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[Makeover] Boat Race

This is another task from MathWorks 10.

What Dave Major And I Did

I don’t have any huge beef with this task. I like that students get to pick their own route. Those kind of self-determined moments are tough to come by in math class. Here, the buoys are pre-determined but students get to make their own path around them. So we get the motivation that comes with self-determination but feedback isn’t the chore it would be if students got to choose the placement of the buoys also.

Establish a need for the bearing format. We’re going to take a cue from the research of Harel, et al. Rather than just introducing the bearing format as the next new thing we’re doing in math class, we’ll put students in a position to see why it’s necessary.

Offer an incentive for more practice. We’re going to make it really easy and enticing for students to try different routes, learning more about degree measure and bearings with each new route they try.

Raise the ceiling on the task. Rather than moving along to another context and another question, let’s stay right here in this one and do more.

Show this image.

Ask students to write down some instructions that tell the boat’s blind skipper how to navigate around the buoys and return to its original position. Don’t let this go on all that long. Whenever we’d like students to learn new vocabulary or notation, it’s useful for them to experience what it’s like to communicate without that vocabulary and notation, if only briefly.

Write the notation “50 miles at 60° South of East” on the board and ask them what they think it means. After some brief theorizing, send them to this website where they can test out their theories.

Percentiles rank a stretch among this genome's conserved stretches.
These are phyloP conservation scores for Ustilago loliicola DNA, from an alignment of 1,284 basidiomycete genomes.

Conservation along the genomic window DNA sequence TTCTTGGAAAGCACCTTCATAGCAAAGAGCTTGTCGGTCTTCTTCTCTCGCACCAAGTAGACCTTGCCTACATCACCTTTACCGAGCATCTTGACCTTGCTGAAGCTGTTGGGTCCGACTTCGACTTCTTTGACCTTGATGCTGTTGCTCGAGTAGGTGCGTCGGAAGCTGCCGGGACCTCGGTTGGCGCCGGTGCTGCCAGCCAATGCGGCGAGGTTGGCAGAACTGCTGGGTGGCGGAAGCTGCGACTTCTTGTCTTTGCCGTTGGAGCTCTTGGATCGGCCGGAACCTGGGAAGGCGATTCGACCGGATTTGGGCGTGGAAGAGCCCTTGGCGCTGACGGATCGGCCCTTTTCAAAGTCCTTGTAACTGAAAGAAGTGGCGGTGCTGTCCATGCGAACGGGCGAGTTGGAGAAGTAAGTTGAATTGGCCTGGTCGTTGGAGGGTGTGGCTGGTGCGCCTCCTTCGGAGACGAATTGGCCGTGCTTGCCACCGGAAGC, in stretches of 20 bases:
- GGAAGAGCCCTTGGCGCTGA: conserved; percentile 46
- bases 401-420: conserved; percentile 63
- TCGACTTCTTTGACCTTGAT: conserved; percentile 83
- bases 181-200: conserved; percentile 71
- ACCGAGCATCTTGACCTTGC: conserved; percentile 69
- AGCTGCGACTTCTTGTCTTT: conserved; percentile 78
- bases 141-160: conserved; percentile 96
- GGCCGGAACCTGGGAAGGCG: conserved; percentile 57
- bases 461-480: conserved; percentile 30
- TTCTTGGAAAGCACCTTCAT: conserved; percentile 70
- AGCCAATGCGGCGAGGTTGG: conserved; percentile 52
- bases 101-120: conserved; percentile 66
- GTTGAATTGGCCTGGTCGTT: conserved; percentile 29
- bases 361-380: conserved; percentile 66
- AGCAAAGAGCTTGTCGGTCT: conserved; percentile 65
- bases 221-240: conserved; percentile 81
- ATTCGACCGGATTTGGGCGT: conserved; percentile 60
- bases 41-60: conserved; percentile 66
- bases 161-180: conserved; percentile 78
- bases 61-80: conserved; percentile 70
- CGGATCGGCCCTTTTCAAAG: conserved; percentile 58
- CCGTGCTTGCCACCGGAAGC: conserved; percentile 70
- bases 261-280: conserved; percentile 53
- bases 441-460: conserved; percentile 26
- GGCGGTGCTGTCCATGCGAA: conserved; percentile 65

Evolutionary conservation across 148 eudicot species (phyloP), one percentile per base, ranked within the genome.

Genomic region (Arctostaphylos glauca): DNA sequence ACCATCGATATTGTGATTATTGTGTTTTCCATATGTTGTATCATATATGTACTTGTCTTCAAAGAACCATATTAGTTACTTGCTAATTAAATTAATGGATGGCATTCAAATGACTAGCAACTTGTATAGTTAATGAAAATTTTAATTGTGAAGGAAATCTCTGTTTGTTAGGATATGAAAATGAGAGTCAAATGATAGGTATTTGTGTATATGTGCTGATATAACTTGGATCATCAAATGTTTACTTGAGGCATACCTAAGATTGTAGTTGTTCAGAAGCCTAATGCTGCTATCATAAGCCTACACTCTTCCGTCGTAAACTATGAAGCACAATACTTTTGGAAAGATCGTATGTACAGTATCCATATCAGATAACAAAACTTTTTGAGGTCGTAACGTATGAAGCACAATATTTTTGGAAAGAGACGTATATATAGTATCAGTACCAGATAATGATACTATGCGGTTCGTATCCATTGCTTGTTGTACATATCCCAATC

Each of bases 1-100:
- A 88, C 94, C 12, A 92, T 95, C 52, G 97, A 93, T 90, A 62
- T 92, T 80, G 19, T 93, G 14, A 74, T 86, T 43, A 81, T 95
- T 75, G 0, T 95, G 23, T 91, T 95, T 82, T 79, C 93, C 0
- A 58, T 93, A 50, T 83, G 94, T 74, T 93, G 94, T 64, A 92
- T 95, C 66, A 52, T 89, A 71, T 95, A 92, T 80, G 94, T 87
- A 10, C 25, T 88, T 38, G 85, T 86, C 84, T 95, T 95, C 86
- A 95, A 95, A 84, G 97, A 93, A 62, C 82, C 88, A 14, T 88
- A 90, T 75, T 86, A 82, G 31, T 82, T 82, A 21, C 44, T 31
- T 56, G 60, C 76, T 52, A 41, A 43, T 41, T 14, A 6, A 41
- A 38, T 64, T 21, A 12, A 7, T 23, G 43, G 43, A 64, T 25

Then they can create a series of bearings that carry them around the buoys.

We’ve timed the boat’s path. But this isn’t the kind of timing you find on timed multiplication worksheets that freaks kids out for no discernible benefit. The timer here gives students feedback on their routes. The feedback is also easy to remediate and change. Feel free to try again and do better than your previous time. Or, if you’re feeling competitive, perhaps you want to try for the best time in class. (Or the worst time. That isn’t simple.)

Move on to the next page where we give you a series of bearings and ask you where the boat will come to rest. I find it tough to get inside 10 miles worth of error here.

If we wanted to draw this out even further, we might have:

• featured multiple courses.
• let students create their own courses and challenge their classmates.

What You Did

• Frédéric Ouellet animated the boat in Geogebra. As with the work of a lot of expert Geogebraists, it seems as though the interesting mathematics is in making the animations or the sliders and has been done by the teacher, not the student.
• L Hodge offers another Geogebra applet, one that puts more of the math onto the student.
• Lindsay also asks her students to describe the path of the boat without yet knowing the vocabulary.

2013 Aug 21. It strikes me that some useful questions for provoking an understanding of degree measure would include:

• What do you think “-20° North of East” means? Is there another way to write it?
• What do you think “120° South of West” means? Is there another way to write it?

[Makeover] Boat Race Preview

2013 Aug 22. And here’s Boat Race.

Too bad it isn’t #MakeoverMonday already because Dave Major’s work making over this task is really something to behold. What would you do with this and why would you do it?

[Mailbag] Direct Instruction V. Inquiry Learning, Round Eleventy Million

Let me highlight another conversation from the comments, this time between Kevin Hall, Don Byrd, and myself, on the merits of direct instruction, worked examples, inquiry learning, and some blend of the three.

Some biography: Kevin Hall is a teacher as well as a student of cognitive psychology research. His questions and criticisms around here tend to tug me in a useful direction, away from the motivational factors that usually obsess me and closer towards cognitive concerns. The fact that both he and Don Byrd have some experience in the classroom keep them from the worst excesses of cognitive science, which is to see cognition as completely divorced from motivation and the classroom as different only by degrees from a research laboratory.